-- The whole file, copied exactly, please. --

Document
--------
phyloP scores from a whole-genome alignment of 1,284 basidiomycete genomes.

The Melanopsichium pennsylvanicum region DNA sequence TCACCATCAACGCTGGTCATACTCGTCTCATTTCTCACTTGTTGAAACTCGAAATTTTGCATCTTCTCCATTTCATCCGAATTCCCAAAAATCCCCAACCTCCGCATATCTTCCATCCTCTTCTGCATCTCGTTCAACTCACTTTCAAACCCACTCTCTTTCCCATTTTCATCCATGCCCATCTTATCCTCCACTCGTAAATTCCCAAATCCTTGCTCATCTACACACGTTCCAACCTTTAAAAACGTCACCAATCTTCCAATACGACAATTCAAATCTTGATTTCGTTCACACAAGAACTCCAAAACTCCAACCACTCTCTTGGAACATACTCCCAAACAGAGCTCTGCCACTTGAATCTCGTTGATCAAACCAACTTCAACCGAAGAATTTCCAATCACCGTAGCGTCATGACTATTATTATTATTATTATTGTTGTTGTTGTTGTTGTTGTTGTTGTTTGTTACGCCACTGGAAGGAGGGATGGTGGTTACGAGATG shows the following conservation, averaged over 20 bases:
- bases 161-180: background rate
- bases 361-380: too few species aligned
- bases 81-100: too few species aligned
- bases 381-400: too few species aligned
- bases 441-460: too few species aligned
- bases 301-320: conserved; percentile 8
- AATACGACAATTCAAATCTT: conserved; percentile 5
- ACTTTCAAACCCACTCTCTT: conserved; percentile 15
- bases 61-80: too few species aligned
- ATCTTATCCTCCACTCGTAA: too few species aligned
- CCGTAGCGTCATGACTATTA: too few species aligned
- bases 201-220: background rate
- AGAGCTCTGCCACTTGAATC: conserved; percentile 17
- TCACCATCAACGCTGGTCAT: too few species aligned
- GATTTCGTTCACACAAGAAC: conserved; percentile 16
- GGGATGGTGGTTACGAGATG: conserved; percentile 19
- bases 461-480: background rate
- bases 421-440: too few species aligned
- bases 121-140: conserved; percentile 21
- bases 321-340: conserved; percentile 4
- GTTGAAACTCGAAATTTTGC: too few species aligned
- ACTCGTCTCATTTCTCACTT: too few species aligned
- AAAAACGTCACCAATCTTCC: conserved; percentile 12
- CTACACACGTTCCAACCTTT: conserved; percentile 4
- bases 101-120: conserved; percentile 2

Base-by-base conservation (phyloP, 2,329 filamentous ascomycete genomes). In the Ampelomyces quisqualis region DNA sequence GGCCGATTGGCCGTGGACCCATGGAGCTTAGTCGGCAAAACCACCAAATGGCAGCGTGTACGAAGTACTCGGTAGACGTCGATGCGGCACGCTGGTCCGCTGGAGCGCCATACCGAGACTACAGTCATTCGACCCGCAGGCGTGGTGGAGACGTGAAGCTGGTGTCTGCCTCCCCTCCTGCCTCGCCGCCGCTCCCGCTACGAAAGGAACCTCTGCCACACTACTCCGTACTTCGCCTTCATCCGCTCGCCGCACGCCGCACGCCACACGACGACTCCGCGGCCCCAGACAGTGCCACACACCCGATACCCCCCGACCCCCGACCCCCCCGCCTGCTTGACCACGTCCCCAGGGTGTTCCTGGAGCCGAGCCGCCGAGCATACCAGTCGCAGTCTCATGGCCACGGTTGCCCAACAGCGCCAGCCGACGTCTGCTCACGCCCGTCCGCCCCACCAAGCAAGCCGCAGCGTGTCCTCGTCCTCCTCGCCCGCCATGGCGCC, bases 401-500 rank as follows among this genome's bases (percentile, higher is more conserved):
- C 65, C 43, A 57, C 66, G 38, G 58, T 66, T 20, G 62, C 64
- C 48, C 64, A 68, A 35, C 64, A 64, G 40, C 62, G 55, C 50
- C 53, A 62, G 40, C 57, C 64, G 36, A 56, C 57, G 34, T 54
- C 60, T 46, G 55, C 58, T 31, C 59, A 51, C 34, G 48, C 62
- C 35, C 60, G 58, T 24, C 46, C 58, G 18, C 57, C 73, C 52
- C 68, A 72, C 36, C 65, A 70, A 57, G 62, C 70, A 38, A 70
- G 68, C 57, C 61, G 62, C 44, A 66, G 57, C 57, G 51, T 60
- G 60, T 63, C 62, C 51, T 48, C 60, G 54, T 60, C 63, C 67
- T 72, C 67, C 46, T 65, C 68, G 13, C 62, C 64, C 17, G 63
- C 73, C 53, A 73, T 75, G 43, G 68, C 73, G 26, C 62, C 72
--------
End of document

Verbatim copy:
phyloP scores from a whole-genome alignment of 1,284 basidiomycete genomes.

The Melanopsichium pennsylvanicum region DNA sequence TCACCATCAACGCTGGTCATACTCGTCTCATTTCTCACTTGTTGAAACTCGAAATTTTGCATCTTCTCCATTTCATCCGAATTCCCAAAAATCCCCAACCTCCGCATATCTTCCATCCTCTTCTGCATCTCGTTCAACTCACTTTCAAACCCACTCTCTTTCCCATTTTCATCCATGCCCATCTTATCCTCCACTCGTAAATTCCCAAATCCTTGCTCATCTACACACGTTCCAACCTTTAAAAACGTCACCAATCTTCCAATACGACAATTCAAATCTTGATTTCGTTCACACAAGAACTCCAAAACTCCAACCACTCTCTTGGAACATACTCCCAAACAGAGCTCTGCCACTTGAATCTCGTTGATCAAACCAACTTCAACCGAAGAATTTCCAATCACCGTAGCGTCATGACTATTATTATTATTATTATTGTTGTTGTTGTTGTTGTTGTTGTTGTTTGTTACGCCACTGGAAGGAGGGATGGTGGTTACGAGATG shows the following conservation, averaged over 20 bases:
- bases 161-180: background rate
- bases 361-380: too few species aligned
- bases 81-100: too few species aligned
- bases 381-400: too few species aligned
- bases 441-460: too few species aligned
- bases 301-320: conserved; percentile 8
- AATACGACAATTCAAATCTT: conserved; percentile 5
- ACTTTCAAACCCACTCTCTT: conserved; percentile 15
- bases 61-80: too few species aligned
- ATCTTATCCTCCACTCGTAA: too few species aligned
- CCGTAGCGTCATGACTATTA: too few species aligned
- bases 201-220: background rate
- AGAGCTCTGCCACTTGAATC: conserved; percentile 17
- TCACCATCAACGCTGGTCAT: too few species aligned
- GATTTCGTTCACACAAGAAC: conserved; percentile 16
- GGGATGGTGGTTACGAGATG: conserved; percentile 19
- bases 461-480: background rate
- bases 421-440: too few species aligned
- bases 121-140: conserved; percentile 21
- bases 321-340: conserved; percentile 4
- GTTGAAACTCGAAATTTTGC: too few species aligned
- ACTCGTCTCATTTCTCACTT: too few species aligned
- AAAAACGTCACCAATCTTCC: conserved; percentile 12
- CTACACACGTTCCAACCTTT: conserved; percentile 4
- bases 101-120: conserved; percentile 2

Base-by-base conservation (phyloP, 2,329 filamentous ascomycete genomes). In the Ampelomyces quisqualis region DNA sequence GGCCGATTGGCCGTGGACCCATGGAGCTTAGTCGGCAAAACCACCAAATGGCAGCGTGTACGAAGTACTCGGTAGACGTCGATGCGGCACGCTGGTCCGCTGGAGCGCCATACCGAGACTACAGTCATTCGACCCGCAGGCGTGGTGGAGACGTGAAGCTGGTGTCTGCCTCCCCTCCTGCCTCGCCGCCGCTCCCGCTACGAAAGGAACCTCTGCCACACTACTCCGTACTTCGCCTTCATCCGCTCGCCGCACGCCGCACGCCACACGACGACTCCGCGGCCCCAGACAGTGCCACACACCCGATACCCCCCGACCCCCGACCCCCCCGCCTGCTTGACCACGTCCCCAGGGTGTTCCTGGAGCCGAGCCGCCGAGCATACCAGTCGCAGTCTCATGGCCACGGTTGCCCAACAGCGCCAGCCGACGTCTGCTCACGCCCGTCCGCCCCACCAAGCAAGCCGCAGCGTGTCCTCGTCCTCCTCGCCCGCCATGGCGCC, bases 401-500 rank as follows among this genome's bases (percentile, higher is more conserved):
- C 65, C 43, A 57, C 66, G 38, G 58, T 66, T 20, G 62, C 64
- C 48, C 64, A 68, A 35, C 64, A 64, G 40, C 62, G 55, C 50
- C 53, A 62, G 40, C 57, C 64, G 36, A 56, C 57, G 34, T 54
- C 60, T 46, G 55, C 58, T 31, C 59, A 51, C 34, G 48, C 62
- C 35, C 60, G 58, T 24, C 46, C 58, G 18, C 57, C 73, C 52
- C 68, A 72, C 36, C 65, A 70, A 57, G 62, C 70, A 38, A 70
- G 68, C 57, C 61, G 62, C 44, A 66, G 57, C 57, G 51, T 60
- G 60, T 63, C 62, C 51, T 48, C 60, G 54, T 60, C 63, C 67
- T 72, C 67, C 46, T 65, C 68, G 13, C 62, C 64, C 17, G 63
- C 73, C 53, A 73, T 75, G 43, G 68, C 73, G 26, C 62, C 72